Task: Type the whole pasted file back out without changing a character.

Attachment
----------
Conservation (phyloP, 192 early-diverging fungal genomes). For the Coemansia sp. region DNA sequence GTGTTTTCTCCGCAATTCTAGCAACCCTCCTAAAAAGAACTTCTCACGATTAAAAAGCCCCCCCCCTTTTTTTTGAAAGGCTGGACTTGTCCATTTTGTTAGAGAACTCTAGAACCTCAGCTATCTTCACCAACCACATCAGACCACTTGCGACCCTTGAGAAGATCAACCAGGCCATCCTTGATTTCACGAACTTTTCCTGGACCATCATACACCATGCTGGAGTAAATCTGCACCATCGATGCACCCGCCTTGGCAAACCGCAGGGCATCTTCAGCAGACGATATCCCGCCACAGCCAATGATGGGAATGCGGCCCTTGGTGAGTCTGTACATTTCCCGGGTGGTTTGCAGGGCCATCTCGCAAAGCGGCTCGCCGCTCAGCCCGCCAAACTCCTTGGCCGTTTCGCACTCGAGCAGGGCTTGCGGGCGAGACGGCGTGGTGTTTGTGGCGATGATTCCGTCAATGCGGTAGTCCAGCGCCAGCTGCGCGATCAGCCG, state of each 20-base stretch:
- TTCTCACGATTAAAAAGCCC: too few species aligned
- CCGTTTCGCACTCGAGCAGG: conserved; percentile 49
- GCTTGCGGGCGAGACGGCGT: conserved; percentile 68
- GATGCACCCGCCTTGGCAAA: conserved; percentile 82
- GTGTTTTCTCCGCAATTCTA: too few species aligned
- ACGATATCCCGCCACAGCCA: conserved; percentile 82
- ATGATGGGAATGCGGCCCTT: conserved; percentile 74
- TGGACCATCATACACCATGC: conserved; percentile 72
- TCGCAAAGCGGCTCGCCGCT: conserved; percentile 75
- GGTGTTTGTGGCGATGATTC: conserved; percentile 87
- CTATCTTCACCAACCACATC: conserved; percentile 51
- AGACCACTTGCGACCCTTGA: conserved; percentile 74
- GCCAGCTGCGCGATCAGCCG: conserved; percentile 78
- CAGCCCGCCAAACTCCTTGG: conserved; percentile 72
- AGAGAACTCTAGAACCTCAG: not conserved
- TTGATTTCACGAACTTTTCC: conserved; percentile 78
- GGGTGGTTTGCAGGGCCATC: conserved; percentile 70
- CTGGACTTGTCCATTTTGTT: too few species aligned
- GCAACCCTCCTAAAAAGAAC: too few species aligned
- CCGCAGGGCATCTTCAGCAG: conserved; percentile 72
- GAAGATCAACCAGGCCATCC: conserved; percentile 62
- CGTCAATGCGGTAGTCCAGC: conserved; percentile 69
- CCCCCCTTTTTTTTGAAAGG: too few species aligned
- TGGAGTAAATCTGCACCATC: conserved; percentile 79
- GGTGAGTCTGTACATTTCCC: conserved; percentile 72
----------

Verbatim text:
Conservation (phyloP, 192 early-diverging fungal genomes). For the Coemansia sp. region DNA sequence GTGTTTTCTCCGCAATTCTAGCAACCCTCCTAAAAAGAACTTCTCACGATTAAAAAGCCCCCCCCCTTTTTTTTGAAAGGCTGGACTTGTCCATTTTGTTAGAGAACTCTAGAACCTCAGCTATCTTCACCAACCACATCAGACCACTTGCGACCCTTGAGAAGATCAACCAGGCCATCCTTGATTTCACGAACTTTTCCTGGACCATCATACACCATGCTGGAGTAAATCTGCACCATCGATGCACCCGCCTTGGCAAACCGCAGGGCATCTTCAGCAGACGATATCCCGCCACAGCCAATGATGGGAATGCGGCCCTTGGTGAGTCTGTACATTTCCCGGGTGGTTTGCAGGGCCATCTCGCAAAGCGGCTCGCCGCTCAGCCCGCCAAACTCCTTGGCCGTTTCGCACTCGAGCAGGGCTTGCGGGCGAGACGGCGTGGTGTTTGTGGCGATGATTCCGTCAATGCGGTAGTCCAGCGCCAGCTGCGCGATCAGCCG, state of each 20-base stretch:
- TTCTCACGATTAAAAAGCCC: too few species aligned
- CCGTTTCGCACTCGAGCAGG: conserved; percentile 49
- GCTTGCGGGCGAGACGGCGT: conserved; percentile 68
- GATGCACCCGCCTTGGCAAA: conserved; percentile 82
- GTGTTTTCTCCGCAATTCTA: too few species aligned
- ACGATATCCCGCCACAGCCA: conserved; percentile 82
- ATGATGGGAATGCGGCCCTT: conserved; percentile 74
- TGGACCATCATACACCATGC: conserved; percentile 72
- TCGCAAAGCGGCTCGCCGCT: conserved; percentile 75
- GGTGTTTGTGGCGATGATTC: conserved; percentile 87
- CTATCTTCACCAACCACATC: conserved; percentile 51
- AGACCACTTGCGACCCTTGA: conserved; percentile 74
- GCCAGCTGCGCGATCAGCCG: conserved; percentile 78
- CAGCCCGCCAAACTCCTTGG: conserved; percentile 72
- AGAGAACTCTAGAACCTCAG: not conserved
- TTGATTTCACGAACTTTTCC: conserved; percentile 78
- GGGTGGTTTGCAGGGCCATC: conserved; percentile 70
- CTGGACTTGTCCATTTTGTT: too few species aligned
- GCAACCCTCCTAAAAAGAAC: too few species aligned
- CCGCAGGGCATCTTCAGCAG: conserved; percentile 72
- GAAGATCAACCAGGCCATCC: conserved; percentile 62
- CGTCAATGCGGTAGTCCAGC: conserved; percentile 69
- CCCCCCTTTTTTTTGAAAGG: too few species aligned
- TGGAGTAAATCTGCACCATC: conserved; percentile 79
- GGTGAGTCTGTACATTTCCC: conserved; percentile 72